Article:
In the era of big and omics data, good organization, management, and description of experimental data are crucial for achieving high-quality datasets. This, in turn, is essential for the export of robust results, to publish reliable papers, make data more easily available, and unlock the huge potential of data reuse. Lately, more and more journals now require authors to share data and metadata according to the FAIR (Findable, Accessible, Interoperable, Reusable) principles. This work aims to provide a step-by-step guideline for the FAIR data and metadata management specific to grapevine and wine science. In detail, the guidelines include recommendations for the organization of data and metadata regarding (i) meaningful information on experimental design and phenotyping, (ii) sample collection, (iii) sample preparation, (iv) chemotype analysis, (v) data analysis (vi) metabolite annotation, and (vii) basic ontologies. We hope that these guidelines will be helpful for the grapevine and wine metabolomics community and that it will benefit from the true potential of data usage in creating new knowledge being revealed.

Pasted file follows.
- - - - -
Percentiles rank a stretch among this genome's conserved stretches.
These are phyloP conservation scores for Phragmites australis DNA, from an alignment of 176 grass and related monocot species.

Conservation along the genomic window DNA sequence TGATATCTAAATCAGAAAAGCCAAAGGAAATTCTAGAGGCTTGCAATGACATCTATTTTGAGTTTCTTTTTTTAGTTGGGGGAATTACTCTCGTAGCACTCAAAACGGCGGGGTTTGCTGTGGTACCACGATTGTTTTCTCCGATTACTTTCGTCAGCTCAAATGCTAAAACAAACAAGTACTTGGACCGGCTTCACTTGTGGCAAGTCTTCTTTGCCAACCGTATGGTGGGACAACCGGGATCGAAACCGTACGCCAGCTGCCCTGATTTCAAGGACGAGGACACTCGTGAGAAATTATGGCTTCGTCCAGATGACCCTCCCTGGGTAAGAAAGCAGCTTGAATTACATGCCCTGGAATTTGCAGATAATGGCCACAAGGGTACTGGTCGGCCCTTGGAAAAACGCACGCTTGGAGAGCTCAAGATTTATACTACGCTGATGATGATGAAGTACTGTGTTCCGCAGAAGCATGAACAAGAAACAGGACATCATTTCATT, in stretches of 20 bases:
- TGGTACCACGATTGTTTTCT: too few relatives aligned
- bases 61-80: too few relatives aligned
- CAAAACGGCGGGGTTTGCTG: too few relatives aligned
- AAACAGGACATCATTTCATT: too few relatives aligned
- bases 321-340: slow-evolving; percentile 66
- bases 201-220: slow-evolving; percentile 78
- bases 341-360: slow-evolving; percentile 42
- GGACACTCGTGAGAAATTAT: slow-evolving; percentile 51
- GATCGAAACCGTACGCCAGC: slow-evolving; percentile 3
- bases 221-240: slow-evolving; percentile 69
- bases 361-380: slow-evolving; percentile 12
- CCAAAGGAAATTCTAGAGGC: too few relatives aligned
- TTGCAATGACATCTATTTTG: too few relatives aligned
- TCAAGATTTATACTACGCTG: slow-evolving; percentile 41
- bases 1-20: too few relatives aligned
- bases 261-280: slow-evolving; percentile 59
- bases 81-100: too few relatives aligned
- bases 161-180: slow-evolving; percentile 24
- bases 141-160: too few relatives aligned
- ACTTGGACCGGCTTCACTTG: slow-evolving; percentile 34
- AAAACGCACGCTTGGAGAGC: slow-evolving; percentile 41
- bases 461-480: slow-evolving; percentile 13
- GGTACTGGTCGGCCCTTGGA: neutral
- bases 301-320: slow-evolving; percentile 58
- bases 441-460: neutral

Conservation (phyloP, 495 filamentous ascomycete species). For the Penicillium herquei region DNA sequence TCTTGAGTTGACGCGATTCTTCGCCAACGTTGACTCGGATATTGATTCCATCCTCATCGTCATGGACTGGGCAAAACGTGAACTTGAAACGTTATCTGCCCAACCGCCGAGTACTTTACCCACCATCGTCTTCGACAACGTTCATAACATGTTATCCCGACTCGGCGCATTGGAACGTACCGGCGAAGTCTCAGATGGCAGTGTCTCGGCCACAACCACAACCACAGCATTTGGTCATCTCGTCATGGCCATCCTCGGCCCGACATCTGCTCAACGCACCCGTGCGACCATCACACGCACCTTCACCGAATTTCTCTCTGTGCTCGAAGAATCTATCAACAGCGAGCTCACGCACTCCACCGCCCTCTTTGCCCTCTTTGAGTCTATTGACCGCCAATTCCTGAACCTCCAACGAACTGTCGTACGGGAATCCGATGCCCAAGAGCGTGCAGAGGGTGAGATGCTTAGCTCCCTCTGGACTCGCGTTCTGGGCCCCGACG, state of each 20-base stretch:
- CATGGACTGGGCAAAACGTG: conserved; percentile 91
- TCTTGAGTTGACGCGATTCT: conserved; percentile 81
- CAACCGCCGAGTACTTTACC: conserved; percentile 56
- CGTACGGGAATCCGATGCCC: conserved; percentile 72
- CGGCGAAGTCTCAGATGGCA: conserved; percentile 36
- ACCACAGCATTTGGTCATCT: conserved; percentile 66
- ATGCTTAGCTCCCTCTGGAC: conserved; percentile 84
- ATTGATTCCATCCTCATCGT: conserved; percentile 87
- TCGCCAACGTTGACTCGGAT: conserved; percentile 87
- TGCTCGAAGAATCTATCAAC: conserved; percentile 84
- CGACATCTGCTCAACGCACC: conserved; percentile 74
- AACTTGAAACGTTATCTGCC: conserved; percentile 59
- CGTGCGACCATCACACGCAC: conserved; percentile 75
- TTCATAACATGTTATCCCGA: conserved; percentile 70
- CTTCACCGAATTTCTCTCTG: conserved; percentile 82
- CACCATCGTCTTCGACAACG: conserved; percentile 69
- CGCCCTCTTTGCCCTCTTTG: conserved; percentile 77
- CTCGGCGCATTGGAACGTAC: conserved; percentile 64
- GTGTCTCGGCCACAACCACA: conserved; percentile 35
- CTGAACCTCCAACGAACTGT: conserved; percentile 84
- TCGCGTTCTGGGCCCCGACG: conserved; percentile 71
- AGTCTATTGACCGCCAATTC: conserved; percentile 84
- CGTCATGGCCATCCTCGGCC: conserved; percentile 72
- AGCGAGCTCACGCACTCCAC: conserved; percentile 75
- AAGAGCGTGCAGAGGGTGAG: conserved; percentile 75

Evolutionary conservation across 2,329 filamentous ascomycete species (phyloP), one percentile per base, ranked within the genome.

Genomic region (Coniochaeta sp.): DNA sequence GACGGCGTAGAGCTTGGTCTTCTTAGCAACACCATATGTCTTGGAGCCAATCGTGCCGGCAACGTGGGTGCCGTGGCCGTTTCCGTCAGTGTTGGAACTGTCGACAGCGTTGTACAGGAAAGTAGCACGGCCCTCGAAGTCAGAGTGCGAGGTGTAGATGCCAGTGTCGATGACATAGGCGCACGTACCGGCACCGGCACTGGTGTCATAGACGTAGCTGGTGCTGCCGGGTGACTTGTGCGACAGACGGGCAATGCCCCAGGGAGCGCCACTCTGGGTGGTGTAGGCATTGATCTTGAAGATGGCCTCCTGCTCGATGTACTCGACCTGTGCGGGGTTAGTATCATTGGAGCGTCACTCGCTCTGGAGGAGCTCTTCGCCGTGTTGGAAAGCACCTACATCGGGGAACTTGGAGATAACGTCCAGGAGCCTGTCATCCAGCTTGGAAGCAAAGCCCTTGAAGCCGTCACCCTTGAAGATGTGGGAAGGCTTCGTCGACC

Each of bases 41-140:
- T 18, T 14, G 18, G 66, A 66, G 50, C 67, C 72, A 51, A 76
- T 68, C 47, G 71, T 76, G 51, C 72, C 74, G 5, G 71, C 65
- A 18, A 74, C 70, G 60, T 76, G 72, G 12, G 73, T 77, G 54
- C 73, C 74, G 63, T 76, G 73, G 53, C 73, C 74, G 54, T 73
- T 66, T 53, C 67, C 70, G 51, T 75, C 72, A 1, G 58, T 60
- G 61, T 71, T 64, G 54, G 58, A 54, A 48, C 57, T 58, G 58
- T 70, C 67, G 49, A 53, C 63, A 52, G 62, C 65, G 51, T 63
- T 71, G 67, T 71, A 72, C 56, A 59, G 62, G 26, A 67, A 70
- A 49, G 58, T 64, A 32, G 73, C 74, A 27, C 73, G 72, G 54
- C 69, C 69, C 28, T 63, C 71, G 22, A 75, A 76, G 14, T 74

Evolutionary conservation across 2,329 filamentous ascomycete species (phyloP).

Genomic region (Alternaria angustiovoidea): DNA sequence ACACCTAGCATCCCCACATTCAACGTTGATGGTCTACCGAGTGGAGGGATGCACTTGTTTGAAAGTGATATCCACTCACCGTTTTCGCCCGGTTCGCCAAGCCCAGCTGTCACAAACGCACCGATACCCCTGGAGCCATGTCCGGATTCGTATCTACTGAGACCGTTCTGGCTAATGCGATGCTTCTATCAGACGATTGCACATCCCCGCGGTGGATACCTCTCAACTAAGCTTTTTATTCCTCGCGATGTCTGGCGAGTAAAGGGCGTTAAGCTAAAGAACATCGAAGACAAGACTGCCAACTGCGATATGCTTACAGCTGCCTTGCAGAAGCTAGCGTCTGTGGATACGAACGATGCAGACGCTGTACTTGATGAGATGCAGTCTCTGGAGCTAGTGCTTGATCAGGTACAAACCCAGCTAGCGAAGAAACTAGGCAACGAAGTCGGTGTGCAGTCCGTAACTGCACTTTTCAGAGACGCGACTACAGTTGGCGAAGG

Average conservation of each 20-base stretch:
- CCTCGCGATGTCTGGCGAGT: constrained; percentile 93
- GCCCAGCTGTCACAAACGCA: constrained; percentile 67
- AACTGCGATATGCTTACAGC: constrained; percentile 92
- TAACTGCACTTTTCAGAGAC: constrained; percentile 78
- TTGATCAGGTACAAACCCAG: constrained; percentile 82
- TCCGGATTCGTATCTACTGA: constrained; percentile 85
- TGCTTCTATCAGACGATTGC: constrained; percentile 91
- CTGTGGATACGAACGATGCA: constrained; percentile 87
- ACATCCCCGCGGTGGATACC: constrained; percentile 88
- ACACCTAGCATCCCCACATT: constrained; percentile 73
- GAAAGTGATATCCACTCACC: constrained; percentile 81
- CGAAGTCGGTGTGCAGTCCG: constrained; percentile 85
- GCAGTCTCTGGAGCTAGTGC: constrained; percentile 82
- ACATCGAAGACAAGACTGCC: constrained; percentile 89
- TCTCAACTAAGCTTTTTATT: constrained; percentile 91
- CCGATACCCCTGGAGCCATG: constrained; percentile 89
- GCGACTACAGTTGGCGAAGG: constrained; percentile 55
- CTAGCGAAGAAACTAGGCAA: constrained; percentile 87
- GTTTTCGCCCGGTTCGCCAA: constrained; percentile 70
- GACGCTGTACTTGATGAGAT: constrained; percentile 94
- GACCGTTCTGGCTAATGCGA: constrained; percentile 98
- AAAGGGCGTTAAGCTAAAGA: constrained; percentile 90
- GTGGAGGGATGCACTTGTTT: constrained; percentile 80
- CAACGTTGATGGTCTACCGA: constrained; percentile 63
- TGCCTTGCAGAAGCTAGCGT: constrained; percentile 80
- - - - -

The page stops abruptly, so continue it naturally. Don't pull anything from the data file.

Grapevine and Wine Metabolomics-Based Guidelines for FAIR Data and Metadata Management

Pezzotti, Mario;
2021

Abstract

In the era of big and omics data, good organization, management, and description of experimental data are crucial for achieving high-quality datasets. This, in turn, is essential for the export of robust results, to publish reliable papers, make data more easily available, and unlock the huge potential of data reuse. Lately, more and more journals now require authors to share data and metadata according to the FAIR (Findable, Accessible, Interoperable, Reusable) principles. This work aims to provide a step-by-step guideline for the FAIR data and metadata management specific to grapevine and wine science. In detail, the guidelines include recommendations for the organization of data and metadata regarding (i) meaningful information on experimental design and phenotyping, (ii) sample collection, (iii) sample preparation, (iv) chemotype analysis, (v) data analysis (vi) metabolite annotation, and (vii) basic ontologies. We hope that these guidelines will be helpful for the grapevine and wine metabolomics community and that it will benefit from the true potential of data usage in creating new knowledge being revealed.
Vitis
chromatography
mass spectrometry
metabolites
omics
open-data
plants
wine
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Utilizza questo identificativo per citare o creare un link a questo documento: http://hdl.handle.net/11562/1058219
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